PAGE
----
Take a break, win a prize

Here at CityLibrary we think it’s important to remind all of our students and staff about the importance of self-care during the exams and assessment period. Working hard to achieve excellent results can be tough, both mentally and physically. That’s why we like to encourage everyone to #TakeABreak.

Whether you go for a walk, get some fresh air, switch off your smartphone for half an hour, or go home to get some sleep, it’s crucial to look after yourself and to find of ways of managing the stress you’ll experience as best as you can.

If you want, you can distract yourself for a while with one of our puzzling puzzles or our colourful colouring-in sheets:

Sudoku puzzle sheet.
Samurai Sudoku

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Codebreaker puzzle sheet.
Codebreaker 

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George Daniels clock colouring-in sheet.
Colour-in the George Daniels Clock

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City of London skyline colouring in sheet.
Colour-in the City

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This year we’re running weekly prize draws, so tweet us your artistic achievements or hand-in your completed copies at one of our Help Desks (remembering to include your name and City email) and you could win £10 print credit for your efforts.

We’d also recommend you take advantage of the range of support services and resources available to you:

And please remember: friends, colleagues, staff, there are loads of people around wanting to help you through the process as best they can; try not to let everything overwhelm you, talk to someone, get support, seek advice – you will get there in the end.

Good luck everyone.

Charlton Heston, Vietnam and the NUS Grants Campaign

City has a long tradition of its student publications featuring strong and politically charged editorials stretching right back to its founding as the Northampton Institute in the 1890s.

Take this edition of Beacon from May, 1968 as an example:

Black and white front cover of The Beacon, May 1968, featuring the headline 'Vietnam No'
Beacon Front Cover, May 1968

The front cover features a quote from a Royal Shakespeare Company production of a play called ‘US’, used to help illustrate the publication’s anti-Vietnam War stance: and there is a two-page spread inside on pages 6 and 7 which deals with some of the issues involved in the conflict, including examining some of the facts behind the headlines.

But arguably it’s the Editorial which is most interesting. It talks about the dehumanising aspect of war and how it can be easy to forget that it’s not organisations or countries fighting or being bombed, but people- human beings affecting the lives of others. It also talks about the impact of geography on how we understand and interpret events, suggesting that because a country like Vietnam is so far away people don’t see it as having much impact on their lives and so care less about the war and more about what are, by contrast, trivial matters local to them, commenting that “sometimes we should perhaps remember that there is a world outside.”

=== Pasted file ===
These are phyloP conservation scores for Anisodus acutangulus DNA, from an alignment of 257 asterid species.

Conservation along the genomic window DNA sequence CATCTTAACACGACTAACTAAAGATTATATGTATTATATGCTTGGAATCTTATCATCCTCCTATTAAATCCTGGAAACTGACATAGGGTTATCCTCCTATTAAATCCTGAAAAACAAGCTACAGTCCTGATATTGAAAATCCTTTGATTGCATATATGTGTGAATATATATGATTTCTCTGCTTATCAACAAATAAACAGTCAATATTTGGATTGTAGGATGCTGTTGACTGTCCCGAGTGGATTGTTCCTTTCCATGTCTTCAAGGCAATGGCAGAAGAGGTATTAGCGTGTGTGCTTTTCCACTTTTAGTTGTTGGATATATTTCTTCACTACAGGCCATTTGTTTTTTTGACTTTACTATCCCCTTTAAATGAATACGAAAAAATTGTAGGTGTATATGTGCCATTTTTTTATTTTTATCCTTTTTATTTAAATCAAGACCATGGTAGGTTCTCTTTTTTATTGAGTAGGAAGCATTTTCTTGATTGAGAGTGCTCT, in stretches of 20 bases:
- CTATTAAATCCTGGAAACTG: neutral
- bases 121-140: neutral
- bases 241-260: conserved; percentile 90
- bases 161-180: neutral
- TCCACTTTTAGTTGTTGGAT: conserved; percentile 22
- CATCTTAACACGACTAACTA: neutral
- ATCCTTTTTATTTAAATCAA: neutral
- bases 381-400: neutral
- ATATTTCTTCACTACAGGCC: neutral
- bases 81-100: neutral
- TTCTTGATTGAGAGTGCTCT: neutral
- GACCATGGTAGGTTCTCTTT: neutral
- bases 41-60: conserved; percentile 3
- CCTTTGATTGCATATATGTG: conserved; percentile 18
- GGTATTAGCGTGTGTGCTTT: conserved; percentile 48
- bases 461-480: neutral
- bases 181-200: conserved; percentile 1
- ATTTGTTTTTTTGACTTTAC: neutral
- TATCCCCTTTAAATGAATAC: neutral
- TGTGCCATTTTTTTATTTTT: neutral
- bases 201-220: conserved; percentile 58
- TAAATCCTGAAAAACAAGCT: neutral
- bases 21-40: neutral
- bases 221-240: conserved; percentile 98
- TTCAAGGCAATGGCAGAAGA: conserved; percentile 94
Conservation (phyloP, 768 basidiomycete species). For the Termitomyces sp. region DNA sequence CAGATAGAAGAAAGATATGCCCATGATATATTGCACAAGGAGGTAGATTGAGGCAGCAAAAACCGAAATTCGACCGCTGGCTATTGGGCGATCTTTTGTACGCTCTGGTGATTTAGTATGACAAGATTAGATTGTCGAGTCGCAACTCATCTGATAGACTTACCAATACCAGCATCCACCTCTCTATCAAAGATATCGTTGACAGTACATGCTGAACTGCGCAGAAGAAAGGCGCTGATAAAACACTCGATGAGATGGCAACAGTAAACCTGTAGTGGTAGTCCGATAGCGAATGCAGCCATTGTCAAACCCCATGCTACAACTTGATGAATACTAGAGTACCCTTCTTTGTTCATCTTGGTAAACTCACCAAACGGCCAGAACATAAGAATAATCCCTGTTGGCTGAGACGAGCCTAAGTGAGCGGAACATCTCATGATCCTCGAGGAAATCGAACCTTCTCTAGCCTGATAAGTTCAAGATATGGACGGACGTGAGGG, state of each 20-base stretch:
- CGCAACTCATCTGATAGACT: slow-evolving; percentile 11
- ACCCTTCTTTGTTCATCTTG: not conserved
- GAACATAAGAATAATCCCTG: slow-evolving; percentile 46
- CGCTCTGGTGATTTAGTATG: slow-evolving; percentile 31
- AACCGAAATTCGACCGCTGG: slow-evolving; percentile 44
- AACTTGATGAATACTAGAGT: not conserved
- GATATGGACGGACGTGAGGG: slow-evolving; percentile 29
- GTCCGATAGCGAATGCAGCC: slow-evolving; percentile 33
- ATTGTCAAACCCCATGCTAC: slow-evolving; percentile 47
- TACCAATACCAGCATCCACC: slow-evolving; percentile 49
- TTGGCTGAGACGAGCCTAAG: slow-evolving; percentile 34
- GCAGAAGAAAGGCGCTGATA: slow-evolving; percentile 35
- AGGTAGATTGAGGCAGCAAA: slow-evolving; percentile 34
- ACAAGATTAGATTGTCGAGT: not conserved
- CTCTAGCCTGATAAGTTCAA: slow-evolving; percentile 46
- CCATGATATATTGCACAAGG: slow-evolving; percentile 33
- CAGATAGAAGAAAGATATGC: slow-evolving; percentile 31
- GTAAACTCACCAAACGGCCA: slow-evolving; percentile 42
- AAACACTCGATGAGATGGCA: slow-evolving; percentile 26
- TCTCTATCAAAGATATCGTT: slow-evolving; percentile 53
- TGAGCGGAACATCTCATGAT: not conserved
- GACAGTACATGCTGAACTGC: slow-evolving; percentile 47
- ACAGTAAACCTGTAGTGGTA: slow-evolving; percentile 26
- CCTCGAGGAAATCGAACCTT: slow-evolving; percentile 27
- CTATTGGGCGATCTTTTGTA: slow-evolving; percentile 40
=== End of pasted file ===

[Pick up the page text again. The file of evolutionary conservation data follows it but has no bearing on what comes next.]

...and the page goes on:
The piece concludes with a rather stark assessment of the political climate and a hint at the dangers of apathy which often prevails on such matters:

“Thus we look at the gathering storm of protest. The songs, the speeches, the banners. We try and stir the conscience. Not just because a baby was burnt to a cinder by napalm yesterday, but because we let it happen.”

This powerful statement demonstrates the importance of giving voice to people and facilitating freedom of speech and expression, even during the most challenging of times: and how local journalism, including student newspapers, have often provided such an opportunity.

In the classic tradition of tabloid newspapers and The One Show though, the Beacon did like to offer its readers a lively mix of politics, Union society updates and photos of students being silly. In addition, there was regular content such as these film reviews featuring the Charlton Heston classic Planet of the Apes, although evidently the concept of ‘Spoiler Alert’ wasn’t a thing back then:

 

Film reviews from Beacon including for the film Planet of the Apes, May 1968
Beacon Film Reviews, May 1968

 

Finally, from this edition, there’s some handy guidance on how to write a letter to your local MP to complain about the cost of going to university and advocate to back the proposals of the NUS campaign for better student grants- although it’s not clear if the Secretariat covered the costs of stamps as well…

 

A letter template from Beacon in May 1968
Guide to Writing to Your Local MP, Beacon May 1968